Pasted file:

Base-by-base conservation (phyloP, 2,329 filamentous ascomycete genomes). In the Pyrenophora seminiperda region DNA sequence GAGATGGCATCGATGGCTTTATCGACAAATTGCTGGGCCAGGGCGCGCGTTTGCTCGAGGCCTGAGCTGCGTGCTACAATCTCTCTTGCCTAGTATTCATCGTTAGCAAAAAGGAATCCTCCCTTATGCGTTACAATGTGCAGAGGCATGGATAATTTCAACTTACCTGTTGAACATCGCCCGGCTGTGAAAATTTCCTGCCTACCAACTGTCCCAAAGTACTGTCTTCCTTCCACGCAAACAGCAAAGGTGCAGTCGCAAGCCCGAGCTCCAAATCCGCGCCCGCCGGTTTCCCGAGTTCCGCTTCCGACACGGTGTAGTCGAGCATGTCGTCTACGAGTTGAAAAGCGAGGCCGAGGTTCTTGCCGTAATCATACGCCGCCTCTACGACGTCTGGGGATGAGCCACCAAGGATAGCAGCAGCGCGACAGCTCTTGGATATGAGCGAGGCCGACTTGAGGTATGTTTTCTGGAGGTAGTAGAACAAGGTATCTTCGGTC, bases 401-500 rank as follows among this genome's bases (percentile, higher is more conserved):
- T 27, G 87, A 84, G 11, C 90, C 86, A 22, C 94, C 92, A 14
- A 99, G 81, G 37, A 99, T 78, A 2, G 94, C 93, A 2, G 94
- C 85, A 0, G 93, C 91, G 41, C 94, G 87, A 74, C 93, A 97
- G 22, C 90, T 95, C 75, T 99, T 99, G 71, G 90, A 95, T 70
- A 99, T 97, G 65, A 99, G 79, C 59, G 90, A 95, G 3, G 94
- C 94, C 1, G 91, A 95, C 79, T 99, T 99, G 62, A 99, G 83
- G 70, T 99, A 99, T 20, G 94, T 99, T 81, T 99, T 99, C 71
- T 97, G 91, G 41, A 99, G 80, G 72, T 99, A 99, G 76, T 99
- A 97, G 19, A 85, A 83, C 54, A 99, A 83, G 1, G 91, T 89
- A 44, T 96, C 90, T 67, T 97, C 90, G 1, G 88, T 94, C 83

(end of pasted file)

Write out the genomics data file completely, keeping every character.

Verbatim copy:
Base-by-base conservation (phyloP, 2,329 filamentous ascomycete genomes). In the Pyrenophora seminiperda region DNA sequence GAGATGGCATCGATGGCTTTATCGACAAATTGCTGGGCCAGGGCGCGCGTTTGCTCGAGGCCTGAGCTGCGTGCTACAATCTCTCTTGCCTAGTATTCATCGTTAGCAAAAAGGAATCCTCCCTTATGCGTTACAATGTGCAGAGGCATGGATAATTTCAACTTACCTGTTGAACATCGCCCGGCTGTGAAAATTTCCTGCCTACCAACTGTCCCAAAGTACTGTCTTCCTTCCACGCAAACAGCAAAGGTGCAGTCGCAAGCCCGAGCTCCAAATCCGCGCCCGCCGGTTTCCCGAGTTCCGCTTCCGACACGGTGTAGTCGAGCATGTCGTCTACGAGTTGAAAAGCGAGGCCGAGGTTCTTGCCGTAATCATACGCCGCCTCTACGACGTCTGGGGATGAGCCACCAAGGATAGCAGCAGCGCGACAGCTCTTGGATATGAGCGAGGCCGACTTGAGGTATGTTTTCTGGAGGTAGTAGAACAAGGTATCTTCGGTC, bases 401-500 rank as follows among this genome's bases (percentile, higher is more conserved):
- T 27, G 87, A 84, G 11, C 90, C 86, A 22, C 94, C 92, A 14
- A 99, G 81, G 37, A 99, T 78, A 2, G 94, C 93, A 2, G 94
- C 85, A 0, G 93, C 91, G 41, C 94, G 87, A 74, C 93, A 97
- G 22, C 90, T 95, C 75, T 99, T 99, G 71, G 90, A 95, T 70
- A 99, T 97, G 65, A 99, G 79, C 59, G 90, A 95, G 3, G 94
- C 94, C 1, G 91, A 95, C 79, T 99, T 99, G 62, A 99, G 83
- G 70, T 99, A 99, T 20, G 94, T 99, T 81, T 99, T 99, C 71
- T 97, G 91, G 41, A 99, G 80, G 72, T 99, A 99, G 76, T 99
- A 97, G 19, A 85, A 83, C 54, A 99, A 83, G 1, G 91, T 89
- A 44, T 96, C 90, T 67, T 97, C 90, G 1, G 88, T 94, C 83